Healthy vaginal microbiota is indispensable for normal health of females and it plays a key role in the growth and development of commensal microorganisms in offspring [4].

The “Old Friends” Hypothesis

Grounded on Strachan’s hygiene hypothesis, Graham Rook proposed the ‘early immune challenge hypothesis’ it elucidates the symbiotic affiliation amongst commensal microbiota and human beings. According to the hypothesis, the commensal microbiota has endured an evolution for millions of years to become amended and reliant on to the hunter-gatherer life. The microorganisms and helminths instigate in pollution-free water, soil, and food and are well-thought-out as “old friends,” of human beings. But the modernisation and lifestyle vagaries, has led to radical drop in interaction with these old friends, that has led to several aberrations in growth and development of human beings [11]. Nobel laureate Elie Metchnikoff recommended that the microbial colonies that resides in the human gastro intestinal tract has a prominent influence on the health of the individual. Metchnikoff detected that there is an upsurge in life expectancy of people in Bulgaria and Eastern Europe due to preeminent ingestion of fermented dairy products with high levels of lactic acid bacteria [12,13].


Assimilating adequate microbiota is essential for happy and healthy human life. The malfunctioning of microbiota leads to ailments of immune system, nervous system, endocrine system, digestive system, cognition and behaviour of the individual. Research in animal studies has established that pro and pre-biotics intercessions have a most important role in cognition and behaviour by altering the inflammatory and endocrine functions in a positive way. It is clearly evident that growth, development and effective functioning of central nervous system are reliant on the edifice and diversity of the gut microbiota, affecting the mental status of the individual. Further research and thorough understanding of the exact fundamental mechanism behind the action of microbiota is required to develop a clear rationale.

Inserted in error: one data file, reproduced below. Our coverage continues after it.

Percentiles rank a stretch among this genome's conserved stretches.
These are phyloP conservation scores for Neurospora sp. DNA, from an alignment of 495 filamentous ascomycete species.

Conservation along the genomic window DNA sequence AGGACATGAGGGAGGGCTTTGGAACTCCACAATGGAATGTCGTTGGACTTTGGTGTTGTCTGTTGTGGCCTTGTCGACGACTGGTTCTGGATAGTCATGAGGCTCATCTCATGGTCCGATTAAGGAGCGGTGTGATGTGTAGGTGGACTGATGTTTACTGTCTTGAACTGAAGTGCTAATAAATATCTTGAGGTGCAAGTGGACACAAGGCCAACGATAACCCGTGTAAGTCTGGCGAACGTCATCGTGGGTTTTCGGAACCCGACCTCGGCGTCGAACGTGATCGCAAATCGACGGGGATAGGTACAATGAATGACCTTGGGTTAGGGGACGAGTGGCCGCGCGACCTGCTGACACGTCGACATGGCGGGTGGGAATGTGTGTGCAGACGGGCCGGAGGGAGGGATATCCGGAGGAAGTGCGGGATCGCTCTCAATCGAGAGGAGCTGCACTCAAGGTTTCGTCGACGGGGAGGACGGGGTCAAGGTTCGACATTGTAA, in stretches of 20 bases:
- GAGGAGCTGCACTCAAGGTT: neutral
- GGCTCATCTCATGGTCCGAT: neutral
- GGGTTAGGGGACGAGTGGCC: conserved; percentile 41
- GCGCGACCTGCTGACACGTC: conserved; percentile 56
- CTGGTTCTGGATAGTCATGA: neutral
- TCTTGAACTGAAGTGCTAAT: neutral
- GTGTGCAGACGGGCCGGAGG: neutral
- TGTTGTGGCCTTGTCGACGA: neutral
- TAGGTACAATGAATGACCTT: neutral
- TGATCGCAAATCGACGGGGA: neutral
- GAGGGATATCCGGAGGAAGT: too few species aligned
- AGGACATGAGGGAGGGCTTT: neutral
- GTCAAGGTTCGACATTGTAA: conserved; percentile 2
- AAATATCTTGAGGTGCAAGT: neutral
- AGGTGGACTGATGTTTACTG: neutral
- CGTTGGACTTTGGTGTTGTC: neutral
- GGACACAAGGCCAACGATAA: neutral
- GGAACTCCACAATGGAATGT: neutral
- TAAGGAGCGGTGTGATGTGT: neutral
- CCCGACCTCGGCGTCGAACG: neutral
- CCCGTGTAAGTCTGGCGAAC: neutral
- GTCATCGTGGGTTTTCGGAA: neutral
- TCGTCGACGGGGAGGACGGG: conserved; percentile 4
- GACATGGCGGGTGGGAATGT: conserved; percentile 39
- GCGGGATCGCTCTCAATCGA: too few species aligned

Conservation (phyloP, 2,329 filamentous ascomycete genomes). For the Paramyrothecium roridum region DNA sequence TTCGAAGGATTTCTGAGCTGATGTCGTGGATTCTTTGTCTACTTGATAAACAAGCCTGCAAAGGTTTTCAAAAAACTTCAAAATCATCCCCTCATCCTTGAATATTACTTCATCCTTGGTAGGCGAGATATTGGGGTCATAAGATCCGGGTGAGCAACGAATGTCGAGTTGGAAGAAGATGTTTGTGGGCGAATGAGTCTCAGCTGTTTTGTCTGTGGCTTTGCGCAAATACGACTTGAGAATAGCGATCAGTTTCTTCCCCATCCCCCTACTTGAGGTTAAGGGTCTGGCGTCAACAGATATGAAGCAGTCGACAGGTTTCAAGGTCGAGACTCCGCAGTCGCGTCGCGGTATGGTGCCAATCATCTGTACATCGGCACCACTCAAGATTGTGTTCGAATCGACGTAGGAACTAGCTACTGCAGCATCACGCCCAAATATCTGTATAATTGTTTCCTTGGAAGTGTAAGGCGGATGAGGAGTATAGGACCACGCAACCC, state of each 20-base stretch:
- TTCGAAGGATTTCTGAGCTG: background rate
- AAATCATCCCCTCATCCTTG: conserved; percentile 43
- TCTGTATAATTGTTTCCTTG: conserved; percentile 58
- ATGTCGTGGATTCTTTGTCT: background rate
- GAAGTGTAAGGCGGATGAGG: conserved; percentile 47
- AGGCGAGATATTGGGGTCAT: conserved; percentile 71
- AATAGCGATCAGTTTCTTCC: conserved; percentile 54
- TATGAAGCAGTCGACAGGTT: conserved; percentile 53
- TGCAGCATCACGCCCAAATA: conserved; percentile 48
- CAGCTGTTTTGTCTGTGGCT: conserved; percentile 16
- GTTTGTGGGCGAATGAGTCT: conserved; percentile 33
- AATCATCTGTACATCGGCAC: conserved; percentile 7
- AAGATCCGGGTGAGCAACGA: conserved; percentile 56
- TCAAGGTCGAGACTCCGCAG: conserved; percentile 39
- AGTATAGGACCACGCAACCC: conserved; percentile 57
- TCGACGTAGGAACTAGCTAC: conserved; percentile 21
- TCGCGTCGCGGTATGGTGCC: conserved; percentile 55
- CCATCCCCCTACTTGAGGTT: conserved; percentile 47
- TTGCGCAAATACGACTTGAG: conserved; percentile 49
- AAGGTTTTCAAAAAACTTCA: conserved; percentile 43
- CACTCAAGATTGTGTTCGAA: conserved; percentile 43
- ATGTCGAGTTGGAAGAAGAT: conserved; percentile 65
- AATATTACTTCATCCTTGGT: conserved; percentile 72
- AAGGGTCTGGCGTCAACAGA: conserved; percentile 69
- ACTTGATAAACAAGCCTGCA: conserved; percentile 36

1. Limon JJ, Skalski JH, Underhill DM (2017) Commensal fungi in health and disease. Cell Host Microbe22: 156-165.
  2. Manrique P, Dills M, Young MJ (2017) The human gut phage community and its implications for health and disease. Viruses 9(6): 141.
  3. Wampach L, Heintz Buschart A, Hogan A, Muller EEL, Narayanasamy S, et al. (2017) Colonization and succession within the human gut microbiome by archaea, bacteria, and microeukaryotes during the first year of life. Front Microbiol 8: 738.
  4. Shan L, Xiaoli W, Feng J (2018) Gut-Brain Psychology: Rethinking Psychology from the Microbiota-Gut-Brain Axis. Front Integr Neurosci 12: 33.
  5. Ulvestad E (2009) Cooperation and conflict in host-microbe relations. APMIS117: 311-322.
  6. Manco M (2012) Gut microbiota and developmental programming of the brain: from evidence in behavioral endophenotypes to novel perspective in obesity.  Cell Infect Microbiol 2: 109.
  7. Gensollen T, Iyer SS, Kasper DL, Blumberg RS (2016) How colonization by microbiota in early life shapes the immune system. Science 352: 539-544.
  8. Knoop KA, Gustafsson JK, McDonald KG, Kulkarni DH, Coughlin PE, et al. (2017) Microbial antigen encounter during a preweaning interval is critical for tolerance to gut bacteria. Sci Immunol 2: 1314.
  9. Man WH, de Steenhuijsen Piters WA, Bogaert D (2015) The microbiota of the respiratory tract: gatekeeper to respiratory health. Nat Rev Microbiol15: 259-270.
  10. Egert M, Simmering R, Riedel CU (2017) The association of the skin microbiota with health, immunity, and disease. Clin Pharmacol Ther102(1): 62-69.
  11. Strachan DP (1989) Hay fever, hygiene, and household size. Br Med J 299: 1259-1260.
  12. Stambler IS (2015) Elie Metchnikoff-The Founder of Longevity Science and A Founder of Modern Medicine: In Honor of The 170thAdv Gerontol 28: 207-217.
  13. Maria C, Yolanda S, Pilar C (2017) Influence of gut microbiota on neuropsychiatric disorders. World J Gastroenterol 23(30): 5486-5498.